Expert: We'll begin here, then head straight in. This surface is just all drift sand. Some of it is quite compressed it's been here centuries, but the mole will be able to cope easily especially if the tunnel is only two feet diameter. The equipment should be here any minute.
Outside the cockpit window we see a heavy transport touch down, and then lift off again, leaving two modules behind.
Tony: Let's get to it then.
He fires up the mobile, and using the differential drives slews the vehicle around to point towards the modules.
Tony: Mobiles 2 and 3. Remote mode. Converge and follow.
The other two mobiles (there are no drivers) startup and follow Mobile 1 towards the modules. Tony presses an illuminated button on the dash.
Tony: Mobile 2. Remote mode. My control.
He operates the controls, but the mobile Tony's in doesn't respond. Instead we see mobile two back up, and latch onto the module.
Tony: Mobile 2. Remote mode. Proceed to preset position Tee-1 alpha, then shutdown.
The mobile then heads off dragging the module behind it.
Tony repeats the same with mobile three and the second module, instructing it to go to Tee-1 beta.
Then he presses the dash again and powers the mobile back to the camp.
The scene changes to SkyDiver 4 in the Med.
Operative: Captain, we have a contact. Bearing two one three range 4k. Target bearing direct minus 10 speed 100 knots.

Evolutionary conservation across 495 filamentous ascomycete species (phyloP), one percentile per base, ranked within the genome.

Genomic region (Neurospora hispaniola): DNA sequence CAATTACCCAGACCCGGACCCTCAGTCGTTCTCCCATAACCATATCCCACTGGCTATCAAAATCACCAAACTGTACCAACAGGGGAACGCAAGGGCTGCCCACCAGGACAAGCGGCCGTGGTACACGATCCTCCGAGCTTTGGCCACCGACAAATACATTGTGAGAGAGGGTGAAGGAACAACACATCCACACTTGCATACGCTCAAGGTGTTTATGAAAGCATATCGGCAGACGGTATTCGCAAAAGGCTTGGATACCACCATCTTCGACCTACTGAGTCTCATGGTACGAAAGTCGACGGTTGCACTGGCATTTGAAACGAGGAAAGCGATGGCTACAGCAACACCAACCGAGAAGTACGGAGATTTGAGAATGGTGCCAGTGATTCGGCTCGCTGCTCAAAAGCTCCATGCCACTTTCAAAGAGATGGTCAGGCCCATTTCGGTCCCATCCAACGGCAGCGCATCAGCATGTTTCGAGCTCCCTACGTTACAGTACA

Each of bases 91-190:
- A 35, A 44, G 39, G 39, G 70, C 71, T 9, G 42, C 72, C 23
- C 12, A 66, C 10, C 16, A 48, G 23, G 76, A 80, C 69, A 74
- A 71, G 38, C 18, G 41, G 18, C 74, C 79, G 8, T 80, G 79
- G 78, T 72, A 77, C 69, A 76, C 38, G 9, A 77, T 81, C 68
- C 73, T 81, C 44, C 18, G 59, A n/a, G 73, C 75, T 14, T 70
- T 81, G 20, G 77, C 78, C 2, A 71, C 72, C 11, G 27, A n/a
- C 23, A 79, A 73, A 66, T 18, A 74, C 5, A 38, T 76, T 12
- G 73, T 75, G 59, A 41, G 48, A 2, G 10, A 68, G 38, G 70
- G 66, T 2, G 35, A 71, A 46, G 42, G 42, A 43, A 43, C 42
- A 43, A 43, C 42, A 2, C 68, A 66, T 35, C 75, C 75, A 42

Captain: That's in a bit of a hurry. It's too fast for an Earth vehicle, it must be the UFO. Relay to SID1 immediately. Is the surface clear for a launch?
Operative, checking screen: Yes Captain, we'll be clear for five minutes.
The captain grabs his helmet, puts it on his head and lies down on a shaped bed at the side of the ops. room.
Loudspeaker SID1: This is SID1. Instructions for Skydiver4. Immediate launch Sky4. Diver4, arm weapons and intercept UFO. Repeat. Immediate launch Sky4. Diver 4, arm weapons and intercept UFO.
The captain presses a button on the wall and the bed shoots off down a tube towards the back of the sub. We see his face lit by flashing lights as he speeds down the tube towards Sky4. The bed emerges into a cockpit, then folds around into a chair. Two doors roll shut over the entrance to the plane. A huge rail appears out of the sea followed by Skydiver4. A bulbous hanger at the tail end opens up, and a sleek black jet rockets up the angled rail blazing fire, then the hanger closes, the rail sinks back onto the flat dorsal surface of the sub, which sinks again.
Operative 1: UFO's signal loaded into Manta firing system.
Operative 2: Fire 1.
Operative 1: Firing 1.